The outline also allows me to jump around, the way I did when writing Shift. As of now, I have written the opening scene, the final scene, one pivotal scene in the middle and one “fun” scene blocked out. The outline allows me to be a “planster,” if you will. I can write a scene here and there as it comes to me, but I always know where I’m going.

So how do you approach your writing? I know there are a lot of us out there. Let us know what works for you!

-Keli

On Momentum …

Momentum:
noun, plural momenta
[moh-men-tuh], momentums.
1. force or speed of movement; impetus, as of a physical object or course of events

What is is about momentum? It seems like I am an “all or nothing girl” – whether it’s with my writing or cleaning the garage or working out or remembering to water my plants. If I can JUST … tip over the edge to get the ball rolling, I disappear into my project, only to look up hours later wondering where the time went. And it’s GREAT!

But what about all the other days?

Elizabeth Gilbert (author of Eat, Pray, Love and all-around fabulous, inspirational person of light) has a great take on this. In her latest book Big Magic she talks about just being a workhorse – how yes, it’s wonderful on those days where inspiration flows and the words stream out of your fingertips onto the keyboard. But for the other six days of the week … it’s plain, good-old-fashioned hard work. Just plug away at it – inspiration will come and go, but there is always work that can be done.

I have a poster in my office with a quote from Thomas Edison:
edison quote

So I know a LOT of people who wish they were writing. Who want to write. Who someday-when-life-stops-getting-in-the-way are going to write. But guess what? THIS DAY NEVER COMES.

Bottom line: writers write. They write blogs and chapters and short stories and character descriptions and screenplays (and, in my case, sometimes wine labels and websites and wine club newsletters).

Sometimes the writing is great. Sometimes … not so much. But that’s not really the point, is it? The point is to WRITE.

The other thing writers do a LOT of? READ. Once your writing gets underway, your reading experience undergoes a subtle shift. (haha – pun intended). You start to notice really beautiful writing, or effective writing, or great dialogue. (You also, unfortunately, begin to notice the flip side to these things, but this is helpful in its own way, too.) Read widely. Read in your genre and outside your genre. Read magazine articles and blog posts and biographies. It will help your writing immensely.

So … I gotta go. Shift II beckons and Emily just had too much to drink at her first college party … .

Cheers –
Keli

Reading, Writing & Red Wine

If writing is pain then reading is pleasure … and a dash of good red wine makes both far more palatable. I invite you to join me as I explore the fickle, fascinating and (sometimes) frustrating  journey towards the publication of my first novel (and beyond?).

So first –  the good news: I finally finished* my first manuscript! Yea!
*Quick caveat: I’m not sure “finished” is ever possible. But the story is complete, and I’m looking for an agent, so we are using it!

I’m trying not to downplay this first bit. As all first-time (or 20th-time) novelists know, it’s quite a personal achievement. For years I had bits and pieces of stories written. Several chapters here, an outline there, a story I couldn’t stop thinking about.

But I wasn’t getting it done. Heck – it’s EASY to come up with excuses not to write. Kids need attention. Work needs attention. That recipe I’ve been wanting to try needs attention. Frankly – it’s a lot easier to do just about ANYTHING rather than sit down in front of that blank screen and give yourself permission to write.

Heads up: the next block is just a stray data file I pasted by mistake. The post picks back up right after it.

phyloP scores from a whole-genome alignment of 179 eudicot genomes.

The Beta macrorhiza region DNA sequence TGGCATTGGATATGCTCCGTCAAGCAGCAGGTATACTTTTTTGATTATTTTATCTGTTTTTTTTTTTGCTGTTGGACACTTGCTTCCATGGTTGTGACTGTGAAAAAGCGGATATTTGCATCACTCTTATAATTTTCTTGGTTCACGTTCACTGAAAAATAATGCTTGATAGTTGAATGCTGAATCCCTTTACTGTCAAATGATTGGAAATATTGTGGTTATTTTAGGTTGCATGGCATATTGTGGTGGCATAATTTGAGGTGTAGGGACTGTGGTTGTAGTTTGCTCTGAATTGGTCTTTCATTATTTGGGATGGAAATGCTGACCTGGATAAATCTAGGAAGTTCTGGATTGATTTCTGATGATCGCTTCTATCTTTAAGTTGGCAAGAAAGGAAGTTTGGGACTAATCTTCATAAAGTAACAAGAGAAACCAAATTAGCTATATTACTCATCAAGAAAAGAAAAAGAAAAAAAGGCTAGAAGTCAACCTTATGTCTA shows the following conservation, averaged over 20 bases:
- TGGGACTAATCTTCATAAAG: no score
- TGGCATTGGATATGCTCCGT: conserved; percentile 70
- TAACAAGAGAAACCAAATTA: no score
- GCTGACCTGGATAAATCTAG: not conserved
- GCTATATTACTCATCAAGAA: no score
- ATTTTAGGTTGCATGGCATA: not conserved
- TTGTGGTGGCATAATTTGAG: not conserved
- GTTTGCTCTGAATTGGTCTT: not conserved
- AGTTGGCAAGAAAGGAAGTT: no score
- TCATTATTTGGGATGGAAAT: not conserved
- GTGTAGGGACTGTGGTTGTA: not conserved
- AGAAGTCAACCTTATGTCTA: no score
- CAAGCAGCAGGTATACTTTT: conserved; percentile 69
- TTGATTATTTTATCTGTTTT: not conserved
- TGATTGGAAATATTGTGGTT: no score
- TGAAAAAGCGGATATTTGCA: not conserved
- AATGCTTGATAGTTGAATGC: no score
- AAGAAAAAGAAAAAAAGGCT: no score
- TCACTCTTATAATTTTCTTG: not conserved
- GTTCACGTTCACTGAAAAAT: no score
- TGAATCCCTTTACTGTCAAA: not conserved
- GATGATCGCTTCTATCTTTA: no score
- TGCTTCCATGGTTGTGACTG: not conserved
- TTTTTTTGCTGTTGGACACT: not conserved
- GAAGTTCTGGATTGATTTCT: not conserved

And the self doubt. Paralyzing. I found it to be a radically bi-polar experience (forgive me for using that term somewhat lightly). One day I’d sit and the words would flow and I would believe in myself. Man! I was SO FREAKIN’ good!

Then, inevitably, what seemed like just moments later, the self doubt would inevitably come crashing down.

“WHO ARE YOU?” it said in a scathing voice, “to think that you have ANY writing talent whatsoever??”

(Self-doubt’s best friend procrastination often joined the party, accompanied by good-old-fashioned laziness.)

So for a long time, I was “someone who wanted to be a writer.” And I have met a LOT of people stuck in that stage.

So here’s how I got the words flowing out of my fingers onto the page: I read. A lot. I read authors in my genre. I read authors outside of my genre. I re-read some of my favorite authors (Diana Gabaldon, J.K. Rowling, Kathryn Stockett, Cheryl Strayed, Stephanie Meyer), trying to pick apart what it was that worked so well with their books. I even read some authors I truly dislike – because if they got published, I wanted to know why!

I joined the local Redwood chapter of the California Writers Club. I took writing seminars. And, I read a lot of books and articles and blog posts about creativity and the writing process. It was comforting to realize that almost everyone else has this strange love-hate relationship with writing as well. It’s compelling. It’s exhausting.

(For those of you still stuck in that place where you doubt the value of your creativity, I humbly recommend the brilliant Elizabeth Gilbert’s “Big Magic.” No matter where you are in your internal struggle, this book may offer you the nugget of wisdom (or, more accurately, the permission) to go for it.)

I also tried to get out of my weird-little-YA-world by exploring other modes writing. I took a songwriting class (not so great). I took a screenwriting class from the fabulous Anne Jordan (A-MAZ-ING). I took part in the 2015 NaNoWriMo writing challenge.

So here I am, sitting proudly with my shiny new 67,200-word manuscript for Shift.

AND NOW WHAT?

Turns out this is just the first hill to climb. And there are many hills, so dig in people. While the publishing world has busted wide open – turns out it’s just as confusing and crazy as it was before self-publishing. I’ve spent the last few months on a self-guided boot camp learning about an industry in flux, and I’m still a raw newbie getting my bearings.

So that’s what this blog will primarily be about. This discovery of a new field, learning how to query an agent, how to perform a five-minute pitch, working with an editor. I am sure there are many like me out there – and I look forward to hearing from you.